Operating Rebels emphasizing health as a part of pandemic programming


Running Rebels, a youth organization in Milwaukee, is hosting events to give kids new ways to stay fit during the pandemic.

The organization holds classes teaching kids how to play new sports and learn new activities to keep them in motion. The classes, part of a grant from Kohl’s Healthy Families and the American Cancer Society, have been ongoing since May.

Dawn Barnett, co-executive director of Running Rebels, said the programs were meant to address health issues that have been made worse by the pandemic. With kids stuck at home more often, they might be more prone to inactivity and bad eating habits, such as eating more junk food.

“It’s just the accumulation of all these unhealthy habits snowballing into our lives,” Barnett said.

Barnett said the organization is also focusing on nutrition, hosting smoothie bars and classes for healthier cooking.

Kim Abell, program manager for the Kohl’s grant with the American Cancer Society, said the grantors were excited to work with Running Rebels because of the chance to reach youth and families in Milwaukee.

Running Rebels received $30,000 from the grant. There are nine community wellness grants in total, with some focused on healthy cooking and access to healthy foods.

The goal, ultimately, is to help reduce cancer risk in the community through better living. Excess body weight and alcohol consumption causes about 18% of all new cancer cases, Abell said. Findings from the Centers for Disease Control and Prevention said obesity can be linked as causes for 13 cancers.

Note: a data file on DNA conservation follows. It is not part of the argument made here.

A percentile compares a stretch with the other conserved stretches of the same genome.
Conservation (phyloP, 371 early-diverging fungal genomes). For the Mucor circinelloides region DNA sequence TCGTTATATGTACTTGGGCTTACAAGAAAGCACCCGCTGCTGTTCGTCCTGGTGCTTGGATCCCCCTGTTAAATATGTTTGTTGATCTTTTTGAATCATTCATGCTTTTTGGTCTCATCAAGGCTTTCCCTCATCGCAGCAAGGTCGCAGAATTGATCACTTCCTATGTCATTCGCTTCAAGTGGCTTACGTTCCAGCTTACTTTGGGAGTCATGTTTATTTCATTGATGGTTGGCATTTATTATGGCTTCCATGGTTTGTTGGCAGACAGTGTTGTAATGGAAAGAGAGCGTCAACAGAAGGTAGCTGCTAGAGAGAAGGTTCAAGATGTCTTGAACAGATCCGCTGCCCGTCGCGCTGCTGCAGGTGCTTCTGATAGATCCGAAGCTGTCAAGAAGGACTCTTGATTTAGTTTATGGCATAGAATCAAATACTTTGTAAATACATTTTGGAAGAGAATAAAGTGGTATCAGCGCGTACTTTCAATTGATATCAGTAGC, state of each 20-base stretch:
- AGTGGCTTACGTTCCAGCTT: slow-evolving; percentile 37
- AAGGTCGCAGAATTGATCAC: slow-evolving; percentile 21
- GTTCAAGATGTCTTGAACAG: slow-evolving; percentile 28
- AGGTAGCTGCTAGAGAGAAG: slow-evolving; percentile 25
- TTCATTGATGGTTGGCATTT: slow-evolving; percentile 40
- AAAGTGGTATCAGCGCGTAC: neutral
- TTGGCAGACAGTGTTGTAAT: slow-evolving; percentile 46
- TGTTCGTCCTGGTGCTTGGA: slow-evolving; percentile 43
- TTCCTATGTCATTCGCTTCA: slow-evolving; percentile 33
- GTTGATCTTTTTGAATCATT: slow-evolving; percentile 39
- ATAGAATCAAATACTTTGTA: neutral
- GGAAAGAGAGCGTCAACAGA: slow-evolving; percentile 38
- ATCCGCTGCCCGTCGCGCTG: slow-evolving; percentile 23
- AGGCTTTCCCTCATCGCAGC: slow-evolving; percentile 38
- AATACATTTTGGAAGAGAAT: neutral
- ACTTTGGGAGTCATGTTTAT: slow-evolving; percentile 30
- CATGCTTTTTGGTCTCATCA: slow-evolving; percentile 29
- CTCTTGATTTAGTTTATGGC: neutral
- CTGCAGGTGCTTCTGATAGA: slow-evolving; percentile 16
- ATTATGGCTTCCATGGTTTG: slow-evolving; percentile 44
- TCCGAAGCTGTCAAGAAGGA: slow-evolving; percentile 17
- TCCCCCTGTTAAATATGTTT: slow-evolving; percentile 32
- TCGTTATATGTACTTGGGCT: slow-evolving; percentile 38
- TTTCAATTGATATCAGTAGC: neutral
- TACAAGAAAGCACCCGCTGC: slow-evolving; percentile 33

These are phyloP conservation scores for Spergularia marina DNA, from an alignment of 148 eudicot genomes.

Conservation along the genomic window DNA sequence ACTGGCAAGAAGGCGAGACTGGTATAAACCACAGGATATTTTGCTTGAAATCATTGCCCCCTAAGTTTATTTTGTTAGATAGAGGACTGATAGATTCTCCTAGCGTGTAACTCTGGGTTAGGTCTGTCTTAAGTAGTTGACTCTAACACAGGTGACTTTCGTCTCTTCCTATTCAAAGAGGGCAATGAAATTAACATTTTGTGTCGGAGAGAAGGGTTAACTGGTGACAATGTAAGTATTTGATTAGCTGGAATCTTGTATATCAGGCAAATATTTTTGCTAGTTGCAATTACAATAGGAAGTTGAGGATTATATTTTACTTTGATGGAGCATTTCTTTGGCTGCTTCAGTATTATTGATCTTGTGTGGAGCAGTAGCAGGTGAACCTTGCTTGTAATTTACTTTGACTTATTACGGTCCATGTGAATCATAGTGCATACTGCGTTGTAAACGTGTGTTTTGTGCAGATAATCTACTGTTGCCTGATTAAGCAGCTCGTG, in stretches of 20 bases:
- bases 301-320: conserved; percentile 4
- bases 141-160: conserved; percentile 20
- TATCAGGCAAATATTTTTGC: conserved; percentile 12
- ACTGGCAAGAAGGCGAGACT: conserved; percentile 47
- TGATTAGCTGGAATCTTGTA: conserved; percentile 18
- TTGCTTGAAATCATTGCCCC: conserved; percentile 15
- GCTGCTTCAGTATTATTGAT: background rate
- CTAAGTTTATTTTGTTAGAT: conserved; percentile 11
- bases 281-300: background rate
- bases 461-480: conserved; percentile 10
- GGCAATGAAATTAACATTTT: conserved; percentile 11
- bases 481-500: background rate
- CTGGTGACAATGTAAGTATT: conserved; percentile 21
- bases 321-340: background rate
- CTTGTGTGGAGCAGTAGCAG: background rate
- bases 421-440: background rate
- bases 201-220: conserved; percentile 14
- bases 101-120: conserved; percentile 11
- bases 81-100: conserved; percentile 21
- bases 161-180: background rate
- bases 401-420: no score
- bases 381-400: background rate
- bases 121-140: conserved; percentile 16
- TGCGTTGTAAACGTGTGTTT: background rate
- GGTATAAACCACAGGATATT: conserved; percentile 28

“A lot of people think of physical activities as a chore,” Abell said. “That’s why we want to expose youth to different ways of moving, to find something they actually enjoy doing.”

Kids involved with the programs have had the chance to try bachata dancing, volleyball, ultimate frisbee and swimming to name a few. People with experience in the sports, like participants from Milwaukee Medusa, a women’s ultimate frisbee team, teach the classes.

“When we have adults who are passionate about something, it’s infectious,” Barnett said.

Kelli Simmons, 17, has been coming to Running Rebels for four years. She said that before the pandemic there were even more options for fitness activities, but she’s glad to see more opportunities for kids.

“I wouldn’t have tried this otherwise,” Simmons said at an ultimate frisbee workshop on Jan. 28.

There are also other opportunities, such as basketball, available throughout the week.

The grant is set to end on Feb. 28, but Barnett said Running Rebels plans to continue some of the services regardless of funding. The organization plans to host events throughout February, including more bachata dance classes.

“Anything we can do to embed healthy living in families, we’re going to do it,” Barnett said.